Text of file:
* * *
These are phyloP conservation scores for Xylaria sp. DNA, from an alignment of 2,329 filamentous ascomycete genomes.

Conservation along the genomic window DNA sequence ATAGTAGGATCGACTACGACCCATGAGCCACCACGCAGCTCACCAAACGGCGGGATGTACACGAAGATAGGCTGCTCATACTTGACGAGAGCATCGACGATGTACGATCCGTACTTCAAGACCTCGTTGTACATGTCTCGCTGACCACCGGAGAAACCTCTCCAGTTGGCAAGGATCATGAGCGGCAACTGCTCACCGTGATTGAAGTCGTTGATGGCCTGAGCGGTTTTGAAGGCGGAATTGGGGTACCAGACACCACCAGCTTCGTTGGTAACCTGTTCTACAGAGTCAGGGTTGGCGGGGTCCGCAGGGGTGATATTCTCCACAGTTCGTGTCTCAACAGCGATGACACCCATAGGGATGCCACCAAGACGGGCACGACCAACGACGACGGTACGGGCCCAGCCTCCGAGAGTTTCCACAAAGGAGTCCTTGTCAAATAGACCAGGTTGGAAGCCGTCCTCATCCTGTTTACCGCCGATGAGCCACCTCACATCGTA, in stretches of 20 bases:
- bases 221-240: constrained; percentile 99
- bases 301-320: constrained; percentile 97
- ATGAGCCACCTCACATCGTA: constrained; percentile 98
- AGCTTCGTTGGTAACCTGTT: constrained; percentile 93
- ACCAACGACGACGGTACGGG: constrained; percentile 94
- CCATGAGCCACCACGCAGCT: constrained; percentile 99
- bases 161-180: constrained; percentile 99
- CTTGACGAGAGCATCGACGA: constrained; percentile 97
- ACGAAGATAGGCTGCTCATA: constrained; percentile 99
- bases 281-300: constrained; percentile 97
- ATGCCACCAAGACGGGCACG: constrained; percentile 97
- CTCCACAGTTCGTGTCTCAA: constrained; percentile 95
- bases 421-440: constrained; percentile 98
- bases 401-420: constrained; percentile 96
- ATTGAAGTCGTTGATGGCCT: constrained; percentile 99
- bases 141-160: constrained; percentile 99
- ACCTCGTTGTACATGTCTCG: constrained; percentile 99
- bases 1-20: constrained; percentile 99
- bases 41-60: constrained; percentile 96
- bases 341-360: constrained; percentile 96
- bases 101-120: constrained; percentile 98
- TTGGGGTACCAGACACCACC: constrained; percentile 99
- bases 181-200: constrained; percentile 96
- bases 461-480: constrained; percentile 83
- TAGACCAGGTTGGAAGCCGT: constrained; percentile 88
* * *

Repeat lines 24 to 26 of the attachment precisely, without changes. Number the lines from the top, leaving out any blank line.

- TTGGGGTACCAGACACCACC: constrained; percentile 99
- bases 181-200: constrained; percentile 96
- bases 461-480: constrained; percentile 83